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# Calculations In Power BI Using Measure Branching

by | 7:00 pm EDT | October 11, 2020 | Power BI

Measure Branching is a technique in making calculations in Power BI. It’s not something you’ll hear often because it is unique to Enterprise DNA.

It’s a methodology that I made to create measures out of measures. You may watch the full video of this tutorial at the bottom of this blog.

## Calculating The Total Costs Using The RELATED Function

I’m going to use the example of creating a calculation on profits. To compute our profits we need to subtract our sales from our costs. Now, if you look at our table of raw data in the Sales table, we can’t do it because the data is not in our fact table.

But what we can do is utilize information which is in another table to compute for our costs.

In the Products table, we have the cost information.

Using this data, we can calculate what our cost is in the Sales table and subtract costs from revenues to get our profit.

The great thing is that we can do this all within measures.

First, I’m going to create a new measure called Total Costs. And I’m going to use SUMX because we need its iterating function to do this. Next, I’m going to reference Sales and Quantity and multiply it by the cost.

Now, the cost column doesn’t exist in our Sales table. So, we’re going to use a function called RELATED.

This function returns a related value from another table. This is an interesting function which is not used often but this is a perfect example of where you would use it because we need to retrieve a value from another table.

Next, I’m going to input the Product Cost column from the Products table. Then close off the brackets and enter the formula.

In this formula, the RELATED function grabs the associated cost for each individual product at every single row from the Products table. This is possible because of the relationship between each table.

You’ll see now that we have the Total Costs per customer.

Once we’re done, let’s remove the intermediary calculations since they are unnecessary.

We can also format the data here. To do that, click on the Measure Tools Tab. For example, I can format the currency into a dollar sign to help with the data interpretation.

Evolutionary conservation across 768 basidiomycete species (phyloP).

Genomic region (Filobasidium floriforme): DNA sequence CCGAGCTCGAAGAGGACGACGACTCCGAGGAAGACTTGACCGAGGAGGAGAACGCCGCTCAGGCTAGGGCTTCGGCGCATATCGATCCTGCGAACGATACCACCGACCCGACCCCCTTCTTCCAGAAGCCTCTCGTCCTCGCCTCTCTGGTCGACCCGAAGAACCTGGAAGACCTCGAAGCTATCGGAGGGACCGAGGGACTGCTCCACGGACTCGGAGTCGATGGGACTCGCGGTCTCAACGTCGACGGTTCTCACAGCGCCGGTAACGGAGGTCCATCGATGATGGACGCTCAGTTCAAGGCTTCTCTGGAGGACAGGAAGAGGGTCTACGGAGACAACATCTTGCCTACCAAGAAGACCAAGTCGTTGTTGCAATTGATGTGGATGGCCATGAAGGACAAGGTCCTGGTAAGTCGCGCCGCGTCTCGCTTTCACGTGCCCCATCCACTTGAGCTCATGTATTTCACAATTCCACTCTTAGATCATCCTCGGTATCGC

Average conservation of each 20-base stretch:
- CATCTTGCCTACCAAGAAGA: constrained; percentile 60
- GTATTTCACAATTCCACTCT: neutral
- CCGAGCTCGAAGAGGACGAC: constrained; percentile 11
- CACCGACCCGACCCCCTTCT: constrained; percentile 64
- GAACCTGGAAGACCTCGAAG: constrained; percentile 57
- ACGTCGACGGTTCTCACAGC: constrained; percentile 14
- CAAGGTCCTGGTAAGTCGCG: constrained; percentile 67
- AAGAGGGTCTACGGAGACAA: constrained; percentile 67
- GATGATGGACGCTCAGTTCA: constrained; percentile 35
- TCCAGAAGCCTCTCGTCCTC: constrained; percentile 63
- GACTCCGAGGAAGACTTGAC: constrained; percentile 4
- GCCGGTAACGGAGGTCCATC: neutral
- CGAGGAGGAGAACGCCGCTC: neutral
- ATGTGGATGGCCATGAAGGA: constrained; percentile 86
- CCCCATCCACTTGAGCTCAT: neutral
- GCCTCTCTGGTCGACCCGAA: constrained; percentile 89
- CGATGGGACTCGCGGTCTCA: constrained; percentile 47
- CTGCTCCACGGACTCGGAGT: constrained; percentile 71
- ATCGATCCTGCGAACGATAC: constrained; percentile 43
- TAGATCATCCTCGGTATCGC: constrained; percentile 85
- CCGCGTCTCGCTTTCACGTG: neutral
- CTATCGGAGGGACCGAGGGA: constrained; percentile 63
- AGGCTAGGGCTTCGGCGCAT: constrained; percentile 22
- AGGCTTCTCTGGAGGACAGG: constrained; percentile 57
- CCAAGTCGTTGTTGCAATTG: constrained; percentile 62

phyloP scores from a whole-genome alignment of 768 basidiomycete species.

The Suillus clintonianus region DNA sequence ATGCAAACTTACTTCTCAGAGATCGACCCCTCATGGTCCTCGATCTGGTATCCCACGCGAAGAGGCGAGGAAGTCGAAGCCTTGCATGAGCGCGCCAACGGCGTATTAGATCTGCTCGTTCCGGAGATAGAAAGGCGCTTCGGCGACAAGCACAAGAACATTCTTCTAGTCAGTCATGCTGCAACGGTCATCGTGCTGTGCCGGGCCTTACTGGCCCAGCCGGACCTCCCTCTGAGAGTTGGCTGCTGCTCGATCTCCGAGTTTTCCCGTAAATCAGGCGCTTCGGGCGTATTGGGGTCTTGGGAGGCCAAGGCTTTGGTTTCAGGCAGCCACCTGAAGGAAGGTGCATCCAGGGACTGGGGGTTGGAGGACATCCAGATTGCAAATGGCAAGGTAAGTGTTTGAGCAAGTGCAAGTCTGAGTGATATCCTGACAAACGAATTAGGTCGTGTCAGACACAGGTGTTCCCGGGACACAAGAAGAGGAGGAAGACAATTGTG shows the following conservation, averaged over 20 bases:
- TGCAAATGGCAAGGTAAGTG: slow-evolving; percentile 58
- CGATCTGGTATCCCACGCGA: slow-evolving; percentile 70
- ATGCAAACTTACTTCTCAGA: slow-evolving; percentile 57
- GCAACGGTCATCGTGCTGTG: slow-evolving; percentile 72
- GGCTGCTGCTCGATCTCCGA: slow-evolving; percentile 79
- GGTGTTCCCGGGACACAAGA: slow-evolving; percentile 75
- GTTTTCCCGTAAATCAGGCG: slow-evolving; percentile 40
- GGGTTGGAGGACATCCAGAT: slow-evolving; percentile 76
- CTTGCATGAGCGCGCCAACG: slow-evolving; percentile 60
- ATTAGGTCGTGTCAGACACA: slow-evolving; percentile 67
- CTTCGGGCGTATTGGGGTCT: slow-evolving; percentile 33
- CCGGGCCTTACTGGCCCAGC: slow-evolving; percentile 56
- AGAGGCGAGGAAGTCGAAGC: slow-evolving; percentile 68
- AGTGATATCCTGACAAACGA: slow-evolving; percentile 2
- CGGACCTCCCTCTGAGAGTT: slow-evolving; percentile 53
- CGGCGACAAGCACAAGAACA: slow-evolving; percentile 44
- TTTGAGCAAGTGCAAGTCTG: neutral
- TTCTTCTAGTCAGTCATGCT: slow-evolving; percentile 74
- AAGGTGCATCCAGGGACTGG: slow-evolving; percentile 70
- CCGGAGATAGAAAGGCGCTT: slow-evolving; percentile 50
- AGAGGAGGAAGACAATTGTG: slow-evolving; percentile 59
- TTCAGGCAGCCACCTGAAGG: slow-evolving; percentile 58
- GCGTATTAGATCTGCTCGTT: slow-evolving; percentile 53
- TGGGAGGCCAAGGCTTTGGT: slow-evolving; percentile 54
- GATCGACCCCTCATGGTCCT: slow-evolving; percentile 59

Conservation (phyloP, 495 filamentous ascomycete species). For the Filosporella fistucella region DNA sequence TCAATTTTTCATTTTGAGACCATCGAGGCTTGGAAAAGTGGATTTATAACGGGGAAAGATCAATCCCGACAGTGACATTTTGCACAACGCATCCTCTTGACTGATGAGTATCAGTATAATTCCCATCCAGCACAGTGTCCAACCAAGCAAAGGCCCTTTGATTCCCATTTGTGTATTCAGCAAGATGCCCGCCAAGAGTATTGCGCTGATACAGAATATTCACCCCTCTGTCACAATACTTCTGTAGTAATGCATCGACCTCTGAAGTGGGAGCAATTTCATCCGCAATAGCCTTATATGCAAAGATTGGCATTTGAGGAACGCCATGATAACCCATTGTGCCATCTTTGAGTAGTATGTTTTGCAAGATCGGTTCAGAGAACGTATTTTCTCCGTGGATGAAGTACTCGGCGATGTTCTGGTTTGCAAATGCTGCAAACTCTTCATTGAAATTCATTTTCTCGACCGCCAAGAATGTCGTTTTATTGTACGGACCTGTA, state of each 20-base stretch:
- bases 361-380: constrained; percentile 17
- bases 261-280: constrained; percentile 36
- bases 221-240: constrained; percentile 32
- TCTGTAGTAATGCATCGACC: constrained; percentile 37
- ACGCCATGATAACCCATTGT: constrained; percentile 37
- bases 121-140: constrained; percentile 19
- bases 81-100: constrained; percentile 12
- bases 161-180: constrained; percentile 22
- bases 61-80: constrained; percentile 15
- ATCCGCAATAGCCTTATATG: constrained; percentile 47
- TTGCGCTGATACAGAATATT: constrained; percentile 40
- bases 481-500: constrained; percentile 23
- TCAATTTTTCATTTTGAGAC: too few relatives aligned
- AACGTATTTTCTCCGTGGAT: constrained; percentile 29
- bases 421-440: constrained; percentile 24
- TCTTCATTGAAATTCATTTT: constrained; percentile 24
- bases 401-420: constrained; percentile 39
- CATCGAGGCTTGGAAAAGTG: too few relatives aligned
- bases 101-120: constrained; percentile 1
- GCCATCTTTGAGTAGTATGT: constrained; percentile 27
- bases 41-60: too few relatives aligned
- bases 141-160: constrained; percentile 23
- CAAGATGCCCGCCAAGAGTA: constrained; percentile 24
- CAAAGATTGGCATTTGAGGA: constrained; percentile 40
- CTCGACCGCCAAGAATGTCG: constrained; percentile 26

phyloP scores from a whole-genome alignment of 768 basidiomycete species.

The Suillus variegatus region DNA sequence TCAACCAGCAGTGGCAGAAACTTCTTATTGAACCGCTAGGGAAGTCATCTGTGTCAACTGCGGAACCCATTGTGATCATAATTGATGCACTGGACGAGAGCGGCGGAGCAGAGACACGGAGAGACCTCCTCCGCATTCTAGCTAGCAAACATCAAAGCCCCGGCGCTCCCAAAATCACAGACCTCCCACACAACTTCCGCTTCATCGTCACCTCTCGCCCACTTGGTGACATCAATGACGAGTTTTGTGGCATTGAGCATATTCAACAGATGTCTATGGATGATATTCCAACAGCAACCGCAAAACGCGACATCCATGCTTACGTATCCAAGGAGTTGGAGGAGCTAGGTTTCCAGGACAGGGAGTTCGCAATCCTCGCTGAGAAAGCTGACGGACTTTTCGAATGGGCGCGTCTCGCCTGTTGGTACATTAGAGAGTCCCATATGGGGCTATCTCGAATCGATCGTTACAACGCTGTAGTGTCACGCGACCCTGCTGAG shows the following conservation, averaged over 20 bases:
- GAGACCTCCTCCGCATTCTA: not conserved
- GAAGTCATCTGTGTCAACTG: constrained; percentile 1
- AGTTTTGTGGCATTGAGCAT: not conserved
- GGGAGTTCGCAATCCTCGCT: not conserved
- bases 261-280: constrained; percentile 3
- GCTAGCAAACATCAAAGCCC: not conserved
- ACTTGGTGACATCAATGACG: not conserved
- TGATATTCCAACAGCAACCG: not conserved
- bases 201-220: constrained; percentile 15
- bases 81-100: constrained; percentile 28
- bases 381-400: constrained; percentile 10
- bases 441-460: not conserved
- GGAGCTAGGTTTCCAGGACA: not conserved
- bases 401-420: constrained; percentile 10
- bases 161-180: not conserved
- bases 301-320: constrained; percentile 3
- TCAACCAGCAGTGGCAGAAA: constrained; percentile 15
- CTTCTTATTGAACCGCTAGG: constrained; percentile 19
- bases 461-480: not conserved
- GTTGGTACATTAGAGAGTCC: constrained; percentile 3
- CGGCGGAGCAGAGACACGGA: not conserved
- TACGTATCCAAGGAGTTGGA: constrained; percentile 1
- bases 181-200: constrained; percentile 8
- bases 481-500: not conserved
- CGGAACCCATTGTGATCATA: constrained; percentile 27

## Calculating The Total Profits Through Measure Branching

We now have two measures: the Sales measure and Costs measure. These are the measures we need for calculating our Total Profits.

Next, I’m going to create another measure called Total Profits. The formula for this is the difference between Total Sales and Total Costs.

When typing in the measure, the IntelliSense identifies the measure immediately and we can select it from the drop-down.

Now I have a new measure which is being created out of my core measures. This is the start of measure branching.

When we put this measure into the table, we can see what the Total Profits are per customer.

The great thing here is that we don’t need intermediary calculations. The measure branching is going to work behind the scenes.

To use this in a visualization, I can input the new measure inside a visualization and filter it any way I like. For example, I’m filtering it by customers, but I could also filter it by county.

This is the visualization of Total Profits by Customer:

This is the visualization of Total Profits per County:

These are all calculated using measures.

## Calculating Profit Margin Using Measure Branching

We can make this even more advanced by creating a new measure called Profit Margin. I’m going to use a function called DIVIDE, input Total Profits, and divide it by Total Sales with the alternative result of zero.

This Total Profits measure was created using our core measures and we’re reusing it again to create the Profit Margin calculation.

Now we have Profit Margins and we could turn this into a visualization as well.

## Conclusion

This is what measure branching is. It’s reusing measures within measures.

It starts with making one measure then as you go on with more advanced calculations, you use the primary measures to create new measures.

You start off with simple calculations then begin to advance into complex calculations with no effort.

Throughout the process, I have not created any additional data within my tables. I don’t need to create any calculated columns at all. All the calculations you need are within measures.

When you take things to the next level by calculating for your cumulative total, cumulative revenue, cumulative profits, and comparing them between dates, you can reuse these measures over and over again.

All the best,

Sam

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